Sunday, February 03, 2008

Dexter Gordon: “Loose Walk” (1964)

This was recorded in a small Cafe in Amersfoort in the Netherlands. He was backed up by a Swiss trio with George Gruntz piano, Guy Pederson bass and drummer Daniel Humair.

Dexter Gordon (1923-1990) was a jazz tenor saxophonist considered one of the first bebop tenor players.

He was born and grew up in Los Angeles, where he played clarinet from the age of 13, before switching to saxophone (initially alto, then tenor) at 15. While still at school, he was playing in bands with such contemporaries as Chico Hamilton and Buddy Collette.

During 1943-44 he featured in the Louis Armstrong and Fletcher Henderson bands, before joining Billy Eckstine.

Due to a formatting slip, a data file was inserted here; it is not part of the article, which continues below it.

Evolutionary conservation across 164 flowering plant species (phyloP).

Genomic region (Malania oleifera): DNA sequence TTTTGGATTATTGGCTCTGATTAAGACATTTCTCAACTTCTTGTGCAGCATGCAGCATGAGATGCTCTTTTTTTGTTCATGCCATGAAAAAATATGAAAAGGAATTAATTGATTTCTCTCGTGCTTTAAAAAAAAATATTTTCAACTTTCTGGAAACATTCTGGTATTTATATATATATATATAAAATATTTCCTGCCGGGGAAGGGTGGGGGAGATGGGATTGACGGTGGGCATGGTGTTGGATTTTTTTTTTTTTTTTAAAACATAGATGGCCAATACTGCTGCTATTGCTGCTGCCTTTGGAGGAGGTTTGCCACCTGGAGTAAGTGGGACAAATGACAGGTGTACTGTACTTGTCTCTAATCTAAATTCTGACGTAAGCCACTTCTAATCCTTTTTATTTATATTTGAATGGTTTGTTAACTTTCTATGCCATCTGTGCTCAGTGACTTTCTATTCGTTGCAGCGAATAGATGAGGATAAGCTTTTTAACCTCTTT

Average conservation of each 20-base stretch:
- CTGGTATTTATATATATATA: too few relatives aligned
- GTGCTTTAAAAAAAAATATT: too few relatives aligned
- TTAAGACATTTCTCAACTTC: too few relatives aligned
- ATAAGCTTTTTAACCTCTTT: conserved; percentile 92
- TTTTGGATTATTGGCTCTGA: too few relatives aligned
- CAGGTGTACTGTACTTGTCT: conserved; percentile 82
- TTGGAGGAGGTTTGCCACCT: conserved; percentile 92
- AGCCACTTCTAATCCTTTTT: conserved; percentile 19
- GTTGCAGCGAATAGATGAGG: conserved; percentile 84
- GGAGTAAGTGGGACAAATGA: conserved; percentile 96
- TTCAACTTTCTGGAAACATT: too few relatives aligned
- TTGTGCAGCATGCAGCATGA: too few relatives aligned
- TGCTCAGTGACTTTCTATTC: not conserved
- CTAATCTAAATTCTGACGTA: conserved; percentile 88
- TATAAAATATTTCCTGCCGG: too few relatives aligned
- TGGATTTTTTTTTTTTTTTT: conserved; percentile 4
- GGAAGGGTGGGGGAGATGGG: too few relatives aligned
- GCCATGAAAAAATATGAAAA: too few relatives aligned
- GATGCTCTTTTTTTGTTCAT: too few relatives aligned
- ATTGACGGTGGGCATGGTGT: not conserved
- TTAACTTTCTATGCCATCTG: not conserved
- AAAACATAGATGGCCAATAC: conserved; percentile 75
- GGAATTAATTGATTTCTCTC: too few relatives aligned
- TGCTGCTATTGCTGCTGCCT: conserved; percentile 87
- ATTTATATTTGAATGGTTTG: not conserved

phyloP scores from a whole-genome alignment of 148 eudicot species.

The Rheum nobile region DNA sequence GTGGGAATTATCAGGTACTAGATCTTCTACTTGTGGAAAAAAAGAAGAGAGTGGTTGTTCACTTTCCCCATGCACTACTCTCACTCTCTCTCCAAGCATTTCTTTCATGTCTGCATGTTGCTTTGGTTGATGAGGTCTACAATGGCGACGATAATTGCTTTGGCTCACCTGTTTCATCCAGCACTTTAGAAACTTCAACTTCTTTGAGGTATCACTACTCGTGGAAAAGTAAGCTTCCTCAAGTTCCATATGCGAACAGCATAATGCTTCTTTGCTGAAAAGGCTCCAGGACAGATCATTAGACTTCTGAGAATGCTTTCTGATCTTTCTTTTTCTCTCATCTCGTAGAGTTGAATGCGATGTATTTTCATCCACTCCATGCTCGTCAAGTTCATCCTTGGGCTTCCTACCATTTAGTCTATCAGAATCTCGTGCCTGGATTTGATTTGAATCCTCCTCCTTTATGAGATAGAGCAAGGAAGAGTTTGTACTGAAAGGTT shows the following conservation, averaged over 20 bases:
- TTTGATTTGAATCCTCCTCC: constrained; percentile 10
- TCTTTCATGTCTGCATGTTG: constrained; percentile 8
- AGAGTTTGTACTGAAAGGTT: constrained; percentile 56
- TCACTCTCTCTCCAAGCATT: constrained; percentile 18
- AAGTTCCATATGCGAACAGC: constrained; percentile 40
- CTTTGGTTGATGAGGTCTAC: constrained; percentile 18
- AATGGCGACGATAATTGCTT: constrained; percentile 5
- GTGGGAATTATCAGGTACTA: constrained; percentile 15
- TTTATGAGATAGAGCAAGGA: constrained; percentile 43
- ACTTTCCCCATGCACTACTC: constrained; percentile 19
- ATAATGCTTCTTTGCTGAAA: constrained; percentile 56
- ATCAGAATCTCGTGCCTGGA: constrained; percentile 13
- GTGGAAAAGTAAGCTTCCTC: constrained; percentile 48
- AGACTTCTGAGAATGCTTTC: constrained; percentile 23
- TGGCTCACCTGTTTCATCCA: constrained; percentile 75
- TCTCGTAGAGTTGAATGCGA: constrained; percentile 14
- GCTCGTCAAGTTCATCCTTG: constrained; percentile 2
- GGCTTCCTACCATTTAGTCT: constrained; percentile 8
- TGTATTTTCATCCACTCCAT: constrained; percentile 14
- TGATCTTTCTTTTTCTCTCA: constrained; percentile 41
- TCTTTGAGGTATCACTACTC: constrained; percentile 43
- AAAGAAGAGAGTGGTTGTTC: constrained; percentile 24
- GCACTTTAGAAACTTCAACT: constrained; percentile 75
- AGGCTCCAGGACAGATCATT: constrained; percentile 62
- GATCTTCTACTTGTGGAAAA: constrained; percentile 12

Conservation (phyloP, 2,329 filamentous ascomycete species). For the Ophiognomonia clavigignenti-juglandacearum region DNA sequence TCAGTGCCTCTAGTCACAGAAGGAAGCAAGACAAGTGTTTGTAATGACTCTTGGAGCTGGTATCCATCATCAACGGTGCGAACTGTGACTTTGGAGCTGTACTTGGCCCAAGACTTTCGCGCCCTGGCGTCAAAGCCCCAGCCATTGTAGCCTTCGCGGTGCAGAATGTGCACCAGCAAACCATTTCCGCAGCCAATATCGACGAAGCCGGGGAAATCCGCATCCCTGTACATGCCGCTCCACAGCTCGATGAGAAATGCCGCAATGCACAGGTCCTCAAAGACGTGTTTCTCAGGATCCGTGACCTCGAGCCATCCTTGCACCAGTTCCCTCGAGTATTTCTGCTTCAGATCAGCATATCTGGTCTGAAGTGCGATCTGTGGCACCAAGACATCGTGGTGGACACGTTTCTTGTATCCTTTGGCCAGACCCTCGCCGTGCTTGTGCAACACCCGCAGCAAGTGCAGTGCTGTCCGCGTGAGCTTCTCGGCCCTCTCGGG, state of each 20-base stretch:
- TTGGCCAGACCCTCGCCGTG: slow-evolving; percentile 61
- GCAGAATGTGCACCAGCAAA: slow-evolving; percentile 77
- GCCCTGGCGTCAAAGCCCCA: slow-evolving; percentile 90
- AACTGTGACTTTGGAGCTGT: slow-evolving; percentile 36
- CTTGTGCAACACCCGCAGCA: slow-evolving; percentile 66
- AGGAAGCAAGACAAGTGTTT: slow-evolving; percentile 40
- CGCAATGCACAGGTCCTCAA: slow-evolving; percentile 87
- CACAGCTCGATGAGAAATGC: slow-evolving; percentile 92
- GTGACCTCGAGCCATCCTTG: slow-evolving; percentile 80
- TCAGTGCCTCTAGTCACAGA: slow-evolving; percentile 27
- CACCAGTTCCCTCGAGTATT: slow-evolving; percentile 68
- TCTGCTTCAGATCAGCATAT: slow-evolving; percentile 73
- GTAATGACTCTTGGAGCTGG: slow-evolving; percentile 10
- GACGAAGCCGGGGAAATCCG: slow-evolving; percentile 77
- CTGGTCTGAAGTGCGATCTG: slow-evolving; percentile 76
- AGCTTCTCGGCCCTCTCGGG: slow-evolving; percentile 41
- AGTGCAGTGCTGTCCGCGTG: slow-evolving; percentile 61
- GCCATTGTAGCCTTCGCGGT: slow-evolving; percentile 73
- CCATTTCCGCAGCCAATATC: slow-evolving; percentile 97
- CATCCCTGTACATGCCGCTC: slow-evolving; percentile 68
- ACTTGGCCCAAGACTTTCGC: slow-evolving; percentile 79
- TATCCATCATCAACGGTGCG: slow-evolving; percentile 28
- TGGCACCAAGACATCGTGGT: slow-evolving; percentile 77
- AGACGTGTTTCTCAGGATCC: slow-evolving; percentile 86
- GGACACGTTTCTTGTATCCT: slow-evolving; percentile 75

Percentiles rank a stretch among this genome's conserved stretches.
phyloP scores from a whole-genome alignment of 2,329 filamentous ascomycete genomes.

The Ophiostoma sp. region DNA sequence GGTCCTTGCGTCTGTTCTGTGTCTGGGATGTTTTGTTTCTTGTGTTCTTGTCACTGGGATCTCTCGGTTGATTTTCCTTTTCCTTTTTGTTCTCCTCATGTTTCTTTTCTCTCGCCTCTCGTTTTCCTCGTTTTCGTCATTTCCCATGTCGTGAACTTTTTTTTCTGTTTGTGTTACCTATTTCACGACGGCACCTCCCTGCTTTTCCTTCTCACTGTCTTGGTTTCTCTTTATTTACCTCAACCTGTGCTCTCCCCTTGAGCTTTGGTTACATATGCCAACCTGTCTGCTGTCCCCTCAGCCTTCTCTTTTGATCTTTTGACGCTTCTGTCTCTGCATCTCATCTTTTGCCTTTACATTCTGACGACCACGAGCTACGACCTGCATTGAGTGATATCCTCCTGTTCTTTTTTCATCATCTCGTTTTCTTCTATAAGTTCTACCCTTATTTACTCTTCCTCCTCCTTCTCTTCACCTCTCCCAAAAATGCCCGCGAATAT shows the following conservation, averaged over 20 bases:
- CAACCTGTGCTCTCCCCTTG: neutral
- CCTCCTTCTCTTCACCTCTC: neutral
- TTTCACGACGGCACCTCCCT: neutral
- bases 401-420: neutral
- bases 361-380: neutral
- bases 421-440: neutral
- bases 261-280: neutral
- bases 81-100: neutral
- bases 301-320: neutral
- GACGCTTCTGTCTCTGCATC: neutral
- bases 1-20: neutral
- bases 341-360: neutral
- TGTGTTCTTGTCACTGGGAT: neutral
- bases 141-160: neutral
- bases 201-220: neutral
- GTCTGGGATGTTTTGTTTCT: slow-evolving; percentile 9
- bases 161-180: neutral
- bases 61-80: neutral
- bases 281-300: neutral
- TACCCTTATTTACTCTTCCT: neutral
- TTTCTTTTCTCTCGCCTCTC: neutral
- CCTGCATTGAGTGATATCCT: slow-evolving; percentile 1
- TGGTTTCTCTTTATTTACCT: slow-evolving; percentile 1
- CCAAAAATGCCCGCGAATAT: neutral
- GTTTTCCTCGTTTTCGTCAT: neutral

By 1945, Gordon had left the Eckstine band and was resident in New York, where he was performing and recording with Charlie Parker, as well as recording under his own name. One of his major influences was Lester Young. Gordon, in turn, was an early influence on John Coltrane during the 1940s and 1950s. Coltrane's playing, however, during his early period from the mid to late '50s or early '60s influenced Gordon's playing from then onward. Similarities in their styles include their clear, strong, metallic tones, their tendencies to bend up to high notes, and their abilities to single-tongue and still swing. One of Gordon's idiosyncrasies was to recite the lyrics of each ballad before playing it.

In 1986 he was nominated for an Academy Award for best actor for his role in the movie, Round Midnight.

You can find the official Dexter Gordon website here.

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